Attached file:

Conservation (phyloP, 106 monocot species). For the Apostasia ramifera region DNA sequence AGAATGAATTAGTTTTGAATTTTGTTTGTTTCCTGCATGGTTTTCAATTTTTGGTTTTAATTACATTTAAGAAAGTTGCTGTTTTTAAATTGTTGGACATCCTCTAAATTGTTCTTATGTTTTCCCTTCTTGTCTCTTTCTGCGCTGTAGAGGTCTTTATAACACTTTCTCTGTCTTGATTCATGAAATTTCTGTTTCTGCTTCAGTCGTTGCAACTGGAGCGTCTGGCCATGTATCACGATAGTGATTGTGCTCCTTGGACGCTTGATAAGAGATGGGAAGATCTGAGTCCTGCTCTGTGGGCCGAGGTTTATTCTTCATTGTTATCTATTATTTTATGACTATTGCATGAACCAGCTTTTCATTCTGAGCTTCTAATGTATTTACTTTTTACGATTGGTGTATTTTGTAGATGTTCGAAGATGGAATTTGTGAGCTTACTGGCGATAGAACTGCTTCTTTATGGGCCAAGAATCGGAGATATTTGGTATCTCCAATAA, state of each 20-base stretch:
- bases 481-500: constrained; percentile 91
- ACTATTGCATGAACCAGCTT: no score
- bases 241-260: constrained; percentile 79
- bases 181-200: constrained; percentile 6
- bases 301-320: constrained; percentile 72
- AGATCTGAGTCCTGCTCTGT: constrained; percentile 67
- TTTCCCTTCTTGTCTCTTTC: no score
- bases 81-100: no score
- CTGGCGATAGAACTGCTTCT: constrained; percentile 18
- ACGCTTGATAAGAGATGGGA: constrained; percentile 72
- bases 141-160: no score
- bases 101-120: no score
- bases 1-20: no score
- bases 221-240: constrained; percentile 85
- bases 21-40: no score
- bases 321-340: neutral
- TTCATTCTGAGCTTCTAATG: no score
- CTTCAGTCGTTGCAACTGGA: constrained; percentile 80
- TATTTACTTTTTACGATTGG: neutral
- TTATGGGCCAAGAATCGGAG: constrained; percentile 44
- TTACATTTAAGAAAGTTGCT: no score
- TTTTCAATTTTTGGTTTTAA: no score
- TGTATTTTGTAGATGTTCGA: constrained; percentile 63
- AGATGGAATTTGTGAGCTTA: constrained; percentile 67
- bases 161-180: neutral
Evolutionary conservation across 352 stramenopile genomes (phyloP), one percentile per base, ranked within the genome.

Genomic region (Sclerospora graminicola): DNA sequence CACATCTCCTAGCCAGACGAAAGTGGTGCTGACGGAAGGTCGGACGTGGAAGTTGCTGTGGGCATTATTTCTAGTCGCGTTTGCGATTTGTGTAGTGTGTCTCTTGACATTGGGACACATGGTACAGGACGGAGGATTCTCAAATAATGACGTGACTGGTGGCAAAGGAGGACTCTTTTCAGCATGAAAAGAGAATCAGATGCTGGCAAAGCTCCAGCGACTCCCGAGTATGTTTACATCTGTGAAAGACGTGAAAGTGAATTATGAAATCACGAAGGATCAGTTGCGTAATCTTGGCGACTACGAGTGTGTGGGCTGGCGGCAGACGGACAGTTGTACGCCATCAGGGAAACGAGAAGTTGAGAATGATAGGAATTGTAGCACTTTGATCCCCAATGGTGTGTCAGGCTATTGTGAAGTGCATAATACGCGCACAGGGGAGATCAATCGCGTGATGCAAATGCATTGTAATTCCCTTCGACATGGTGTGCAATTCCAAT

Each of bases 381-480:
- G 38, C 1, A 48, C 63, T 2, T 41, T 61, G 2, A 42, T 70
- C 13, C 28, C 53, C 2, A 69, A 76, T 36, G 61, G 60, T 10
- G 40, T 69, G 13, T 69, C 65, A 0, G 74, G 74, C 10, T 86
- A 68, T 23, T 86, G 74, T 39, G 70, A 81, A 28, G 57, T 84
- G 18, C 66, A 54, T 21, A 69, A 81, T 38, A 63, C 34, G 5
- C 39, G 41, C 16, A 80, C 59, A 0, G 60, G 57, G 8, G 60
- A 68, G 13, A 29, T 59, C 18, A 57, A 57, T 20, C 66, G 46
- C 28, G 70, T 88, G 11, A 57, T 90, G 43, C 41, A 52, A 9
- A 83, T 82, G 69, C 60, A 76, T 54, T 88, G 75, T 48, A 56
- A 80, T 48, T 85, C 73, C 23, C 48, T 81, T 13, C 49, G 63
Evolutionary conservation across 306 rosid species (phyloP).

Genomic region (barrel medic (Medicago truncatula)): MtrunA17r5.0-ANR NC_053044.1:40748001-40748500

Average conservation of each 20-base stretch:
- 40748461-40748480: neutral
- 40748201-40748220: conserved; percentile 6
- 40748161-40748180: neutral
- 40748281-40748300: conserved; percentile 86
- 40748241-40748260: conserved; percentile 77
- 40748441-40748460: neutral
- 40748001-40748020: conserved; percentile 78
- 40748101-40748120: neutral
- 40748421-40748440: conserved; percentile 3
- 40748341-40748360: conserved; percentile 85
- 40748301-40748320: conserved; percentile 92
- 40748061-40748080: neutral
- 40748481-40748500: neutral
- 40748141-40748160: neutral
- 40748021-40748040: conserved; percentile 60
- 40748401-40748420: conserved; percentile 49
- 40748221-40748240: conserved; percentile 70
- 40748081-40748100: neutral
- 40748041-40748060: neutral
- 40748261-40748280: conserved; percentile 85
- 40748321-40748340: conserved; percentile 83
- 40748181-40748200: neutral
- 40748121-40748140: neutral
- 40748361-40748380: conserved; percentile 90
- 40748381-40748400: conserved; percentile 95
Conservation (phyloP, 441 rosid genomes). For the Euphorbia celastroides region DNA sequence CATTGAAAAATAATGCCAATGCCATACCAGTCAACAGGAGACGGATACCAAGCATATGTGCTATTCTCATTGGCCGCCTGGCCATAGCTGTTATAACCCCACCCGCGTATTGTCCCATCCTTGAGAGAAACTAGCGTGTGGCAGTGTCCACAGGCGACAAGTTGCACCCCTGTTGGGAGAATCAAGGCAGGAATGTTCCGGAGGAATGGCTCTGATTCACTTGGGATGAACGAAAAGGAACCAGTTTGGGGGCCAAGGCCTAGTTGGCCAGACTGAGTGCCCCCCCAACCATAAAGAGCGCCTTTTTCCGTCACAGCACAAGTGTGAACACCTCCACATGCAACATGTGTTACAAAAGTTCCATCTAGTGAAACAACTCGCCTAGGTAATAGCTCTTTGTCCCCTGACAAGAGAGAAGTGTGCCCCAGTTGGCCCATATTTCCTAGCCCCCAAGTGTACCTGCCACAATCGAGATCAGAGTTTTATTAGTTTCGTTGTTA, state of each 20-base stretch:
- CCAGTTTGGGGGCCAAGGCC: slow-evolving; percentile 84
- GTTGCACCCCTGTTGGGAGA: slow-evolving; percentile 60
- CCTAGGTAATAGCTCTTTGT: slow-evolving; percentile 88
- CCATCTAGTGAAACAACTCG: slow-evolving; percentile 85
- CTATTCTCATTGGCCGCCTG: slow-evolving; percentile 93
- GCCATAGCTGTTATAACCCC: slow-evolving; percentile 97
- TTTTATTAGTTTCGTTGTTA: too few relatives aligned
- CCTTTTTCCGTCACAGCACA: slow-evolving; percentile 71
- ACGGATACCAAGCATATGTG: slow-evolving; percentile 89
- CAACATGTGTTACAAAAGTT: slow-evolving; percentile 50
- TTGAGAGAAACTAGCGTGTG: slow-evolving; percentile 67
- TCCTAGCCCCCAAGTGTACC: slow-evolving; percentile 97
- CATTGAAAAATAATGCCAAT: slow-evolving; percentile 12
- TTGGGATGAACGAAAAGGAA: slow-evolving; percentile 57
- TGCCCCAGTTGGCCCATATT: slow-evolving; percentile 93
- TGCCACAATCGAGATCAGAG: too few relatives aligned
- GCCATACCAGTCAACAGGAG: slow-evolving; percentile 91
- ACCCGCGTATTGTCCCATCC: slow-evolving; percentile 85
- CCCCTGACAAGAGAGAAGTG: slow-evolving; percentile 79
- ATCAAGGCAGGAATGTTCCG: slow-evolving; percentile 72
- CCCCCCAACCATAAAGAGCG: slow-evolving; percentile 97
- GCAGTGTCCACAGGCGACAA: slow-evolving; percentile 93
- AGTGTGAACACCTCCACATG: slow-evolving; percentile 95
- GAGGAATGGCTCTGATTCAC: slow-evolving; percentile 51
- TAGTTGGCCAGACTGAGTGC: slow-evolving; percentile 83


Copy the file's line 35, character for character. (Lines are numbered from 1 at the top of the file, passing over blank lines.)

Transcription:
- C 39, G 41, C 16, A 80, C 59, A 0, G 60, G 57, G 8, G 60